It seems as though everywhere I look these days, I see hurt, pain, and sadness. The headlines on the news seem to be stuck on a negative loop, the messages on my social media feeds seem to repeat the same frustrations, and I see signs of brokenness all around me.
I have dear friends grieving the end of a marriage, others wrestling with the lack of children to add to their family, and loved ones battling challenging health circumstances. Hurricanes are raging and leaving whole cities underwater, our nation feels restless and uneasy, and grief just seems to be around every corner.
Whether you’re in a season of mourning, wrestling, and fighting or not, you surely know what it’s like to be in the thick of things like that.
In Mike Phay’s recent For the Church article “It’s OK to Be Sad,” he calls out how ridiculous statements like James 1:2 can be in the middle of the struggle: “Count it all joy,” the verse reads, “when you meet trials of various kinds…”
Count it all joy?
When my home is underwater and I’m in need of rescue? When my husband doesn’t want what I want for our family? When I’ve buried my beloved grandparent? When nothing feels stable or sure anymore? When I’m all too familiar with “trials of various kinds?”
Count that joy?
“‘Count it all joy’ seems like a slap in the face when all that you’re really asking for is the easy way out, the smooth and happy, suffering-lite, cancer and abandonment and barrenness and shame and conflict-free version of life,” Phay writes.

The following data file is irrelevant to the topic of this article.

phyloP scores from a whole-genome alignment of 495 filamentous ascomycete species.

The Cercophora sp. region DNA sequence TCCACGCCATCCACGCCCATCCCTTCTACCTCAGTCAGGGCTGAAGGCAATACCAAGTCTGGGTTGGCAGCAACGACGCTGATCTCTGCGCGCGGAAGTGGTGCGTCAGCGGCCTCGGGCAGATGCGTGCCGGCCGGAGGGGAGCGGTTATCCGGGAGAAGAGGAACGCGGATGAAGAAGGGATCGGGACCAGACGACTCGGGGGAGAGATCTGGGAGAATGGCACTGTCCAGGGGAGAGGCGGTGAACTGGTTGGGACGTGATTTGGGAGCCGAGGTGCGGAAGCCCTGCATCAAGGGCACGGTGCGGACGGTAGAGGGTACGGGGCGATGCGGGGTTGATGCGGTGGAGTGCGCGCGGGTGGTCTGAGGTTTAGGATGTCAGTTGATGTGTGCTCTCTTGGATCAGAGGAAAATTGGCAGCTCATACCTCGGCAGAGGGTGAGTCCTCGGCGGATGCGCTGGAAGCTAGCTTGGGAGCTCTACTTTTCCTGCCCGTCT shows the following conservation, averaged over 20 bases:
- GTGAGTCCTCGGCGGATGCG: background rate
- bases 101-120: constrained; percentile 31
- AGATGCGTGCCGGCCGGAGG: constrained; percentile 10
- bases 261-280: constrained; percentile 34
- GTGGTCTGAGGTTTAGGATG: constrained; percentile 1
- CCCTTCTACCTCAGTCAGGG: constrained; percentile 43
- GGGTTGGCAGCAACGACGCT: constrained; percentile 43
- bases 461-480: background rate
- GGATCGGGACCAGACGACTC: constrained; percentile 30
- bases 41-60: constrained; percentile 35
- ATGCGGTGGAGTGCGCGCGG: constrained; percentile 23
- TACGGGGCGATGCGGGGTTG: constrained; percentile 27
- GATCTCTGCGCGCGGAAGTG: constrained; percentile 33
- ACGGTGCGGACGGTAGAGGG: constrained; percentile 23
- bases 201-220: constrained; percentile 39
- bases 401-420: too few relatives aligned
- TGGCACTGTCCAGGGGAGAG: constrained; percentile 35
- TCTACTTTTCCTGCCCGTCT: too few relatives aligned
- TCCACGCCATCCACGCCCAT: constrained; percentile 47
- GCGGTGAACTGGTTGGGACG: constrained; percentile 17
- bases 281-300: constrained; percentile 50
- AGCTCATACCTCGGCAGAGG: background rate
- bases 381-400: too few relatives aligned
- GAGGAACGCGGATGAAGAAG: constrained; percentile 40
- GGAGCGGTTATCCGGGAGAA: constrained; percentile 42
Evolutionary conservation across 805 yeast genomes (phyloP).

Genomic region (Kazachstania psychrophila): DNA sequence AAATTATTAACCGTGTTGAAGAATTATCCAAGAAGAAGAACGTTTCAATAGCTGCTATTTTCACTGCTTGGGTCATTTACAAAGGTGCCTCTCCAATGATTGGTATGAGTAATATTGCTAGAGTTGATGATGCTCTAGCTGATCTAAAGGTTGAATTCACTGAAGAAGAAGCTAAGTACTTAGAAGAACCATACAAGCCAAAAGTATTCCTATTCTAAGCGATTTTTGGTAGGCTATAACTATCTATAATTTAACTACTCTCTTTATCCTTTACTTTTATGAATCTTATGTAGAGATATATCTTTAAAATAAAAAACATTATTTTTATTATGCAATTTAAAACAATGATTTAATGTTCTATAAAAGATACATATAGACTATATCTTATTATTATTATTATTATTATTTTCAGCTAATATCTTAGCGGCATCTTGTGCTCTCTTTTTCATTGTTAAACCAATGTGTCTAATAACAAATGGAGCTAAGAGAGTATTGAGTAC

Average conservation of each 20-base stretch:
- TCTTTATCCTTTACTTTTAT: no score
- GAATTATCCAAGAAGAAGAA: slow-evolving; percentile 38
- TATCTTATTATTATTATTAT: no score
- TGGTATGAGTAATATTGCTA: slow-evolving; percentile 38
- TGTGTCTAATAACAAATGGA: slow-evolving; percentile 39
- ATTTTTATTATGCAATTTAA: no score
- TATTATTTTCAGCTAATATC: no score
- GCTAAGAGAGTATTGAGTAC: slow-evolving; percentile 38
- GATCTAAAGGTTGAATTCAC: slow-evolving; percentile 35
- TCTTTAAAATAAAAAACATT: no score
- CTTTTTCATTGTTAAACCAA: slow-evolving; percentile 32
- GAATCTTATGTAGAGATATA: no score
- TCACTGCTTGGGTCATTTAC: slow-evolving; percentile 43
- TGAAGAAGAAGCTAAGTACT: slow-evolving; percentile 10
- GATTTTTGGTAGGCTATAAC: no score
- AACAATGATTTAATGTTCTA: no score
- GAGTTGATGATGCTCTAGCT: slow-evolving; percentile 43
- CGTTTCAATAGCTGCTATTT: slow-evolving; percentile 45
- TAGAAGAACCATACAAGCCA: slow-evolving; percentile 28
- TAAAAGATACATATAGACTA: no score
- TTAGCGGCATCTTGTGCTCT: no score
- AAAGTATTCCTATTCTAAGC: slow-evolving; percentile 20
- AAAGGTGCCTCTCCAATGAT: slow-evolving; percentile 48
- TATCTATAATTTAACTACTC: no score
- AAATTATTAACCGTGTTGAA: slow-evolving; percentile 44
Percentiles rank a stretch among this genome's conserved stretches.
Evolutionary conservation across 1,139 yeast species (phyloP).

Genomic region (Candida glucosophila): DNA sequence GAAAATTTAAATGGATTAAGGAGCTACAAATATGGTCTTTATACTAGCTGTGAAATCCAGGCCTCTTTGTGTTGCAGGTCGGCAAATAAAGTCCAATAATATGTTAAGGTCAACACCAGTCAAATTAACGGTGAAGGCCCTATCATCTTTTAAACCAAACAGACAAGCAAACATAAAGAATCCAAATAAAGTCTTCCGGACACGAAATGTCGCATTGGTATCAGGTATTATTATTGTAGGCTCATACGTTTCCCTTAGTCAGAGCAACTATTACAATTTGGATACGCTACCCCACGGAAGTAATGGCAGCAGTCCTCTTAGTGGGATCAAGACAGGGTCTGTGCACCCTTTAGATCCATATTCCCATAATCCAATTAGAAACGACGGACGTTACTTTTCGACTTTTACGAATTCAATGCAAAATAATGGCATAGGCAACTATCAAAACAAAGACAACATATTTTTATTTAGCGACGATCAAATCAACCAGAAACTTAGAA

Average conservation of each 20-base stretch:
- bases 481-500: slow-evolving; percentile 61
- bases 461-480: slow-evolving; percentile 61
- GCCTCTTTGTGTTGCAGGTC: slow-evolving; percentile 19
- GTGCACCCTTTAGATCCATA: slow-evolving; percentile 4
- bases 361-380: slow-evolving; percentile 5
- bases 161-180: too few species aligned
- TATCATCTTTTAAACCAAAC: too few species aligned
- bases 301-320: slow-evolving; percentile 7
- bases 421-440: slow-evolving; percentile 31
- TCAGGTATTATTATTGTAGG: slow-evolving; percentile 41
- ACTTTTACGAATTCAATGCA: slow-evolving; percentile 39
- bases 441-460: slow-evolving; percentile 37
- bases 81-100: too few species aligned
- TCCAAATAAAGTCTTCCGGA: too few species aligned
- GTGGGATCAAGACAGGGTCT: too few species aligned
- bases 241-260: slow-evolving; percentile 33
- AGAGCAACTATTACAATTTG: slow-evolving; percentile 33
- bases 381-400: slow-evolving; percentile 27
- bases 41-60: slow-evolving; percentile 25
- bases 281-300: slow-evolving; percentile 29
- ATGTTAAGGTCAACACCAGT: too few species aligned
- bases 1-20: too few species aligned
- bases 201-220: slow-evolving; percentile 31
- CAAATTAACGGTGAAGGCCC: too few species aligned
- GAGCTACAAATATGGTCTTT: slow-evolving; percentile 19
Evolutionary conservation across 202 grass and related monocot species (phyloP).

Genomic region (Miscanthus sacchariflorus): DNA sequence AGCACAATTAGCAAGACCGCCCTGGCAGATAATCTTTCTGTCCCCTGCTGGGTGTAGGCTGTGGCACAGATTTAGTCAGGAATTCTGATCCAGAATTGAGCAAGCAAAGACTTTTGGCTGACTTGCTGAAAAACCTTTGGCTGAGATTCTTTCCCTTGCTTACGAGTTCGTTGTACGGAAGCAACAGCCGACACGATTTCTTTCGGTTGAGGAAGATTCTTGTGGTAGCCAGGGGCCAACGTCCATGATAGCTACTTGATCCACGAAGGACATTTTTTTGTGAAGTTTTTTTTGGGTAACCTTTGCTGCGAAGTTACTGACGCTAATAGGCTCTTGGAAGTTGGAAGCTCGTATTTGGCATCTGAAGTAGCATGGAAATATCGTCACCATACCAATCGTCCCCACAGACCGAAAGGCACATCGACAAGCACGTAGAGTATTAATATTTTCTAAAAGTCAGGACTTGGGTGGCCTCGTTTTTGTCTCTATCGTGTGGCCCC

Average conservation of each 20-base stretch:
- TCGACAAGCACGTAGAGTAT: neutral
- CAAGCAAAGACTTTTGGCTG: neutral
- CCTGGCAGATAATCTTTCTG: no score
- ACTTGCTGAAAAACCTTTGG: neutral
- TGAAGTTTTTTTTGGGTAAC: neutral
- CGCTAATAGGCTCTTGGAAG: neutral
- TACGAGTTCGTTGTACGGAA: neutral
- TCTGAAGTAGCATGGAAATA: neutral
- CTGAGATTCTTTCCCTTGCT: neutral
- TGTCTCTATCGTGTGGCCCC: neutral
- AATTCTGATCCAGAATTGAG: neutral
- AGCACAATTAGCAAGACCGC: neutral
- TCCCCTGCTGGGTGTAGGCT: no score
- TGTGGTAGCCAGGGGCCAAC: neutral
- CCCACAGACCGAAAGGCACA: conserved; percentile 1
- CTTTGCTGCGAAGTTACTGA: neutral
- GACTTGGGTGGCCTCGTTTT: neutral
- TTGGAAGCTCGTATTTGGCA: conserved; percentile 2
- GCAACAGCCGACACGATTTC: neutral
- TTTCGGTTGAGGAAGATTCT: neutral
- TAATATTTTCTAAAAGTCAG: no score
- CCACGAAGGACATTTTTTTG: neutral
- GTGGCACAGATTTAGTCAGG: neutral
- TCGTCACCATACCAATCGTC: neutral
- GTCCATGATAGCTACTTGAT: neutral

What’s helpful to realize here is that James is not equating joy to happiness in this verse. He isn’t asking us to plaster on a bright smile and laugh it all off, but instead to anchor ourselves to God and find a deeper, truer level of joy through his strength.
“Those who understand, recognize, and endure trials, rather than seeking to avoid or escape them, are the only ones who will be able to experience true joy. Joy, the kind that James is speaking of here, requires trials,” says Phay.
You aren’t alone in wishing the trials and struggles would pass you by -- even Jesus prayed in Luke 22:42 asking for God to take the cup of suffering from him. The important thing to remember was that he followed that prayerful request with the words “Thy will be done,” surrendering his plans to the plans of his Father.
Jesus knew his path would be brutal and painful-- he didn’t minimize or try to ignore that. Yet he faithfully followed the call of God through to the very end despite every trial along the way, giving us a beautiful example of faithfulness in the hard times.
Even though James commands that we count all things as joy, he isn’t saying that things won’t be hard, or that we shouldn’t truly be sad when they are.
“The Scriptures very clearly call us to weep for things,” says Phay. “They give us room to mourn and to lament. The world is not as it should be.”
When you are in the middle of the valleys in life, feeling the weight of all that is broken and not right, you absolutely should weep and mourn and lament. Reading through the Psalms, we see time and time again that followers of the Lord cried out to him in their grief, and that the Lord heard them and responded. The same is true of us today.
“Instead of encouraging you to do the things we are naturally prone to do - avoiding or escaping suffering - I’m encouraging you to enter in and to walk with people in their pain,” says Phay. “Why? Because that’s what Jesus did. And therein lies the really Good News, and real joy.”
Whatever trial you are going through today, know that Jesus gives you his strength when you feel weak, and that true joy can be found in him despite your circumstances. Cling to him as you walk through the valley, and hold on to hope that the next mountaintop will surely come soon.
Like Nehemiah 8:10 says, “the joy of the Lord is our strength.”
Photo credit: Unsplash
Publication date: August 30, 2017
Rachel Dawson is the design editor for Crosswalk.com.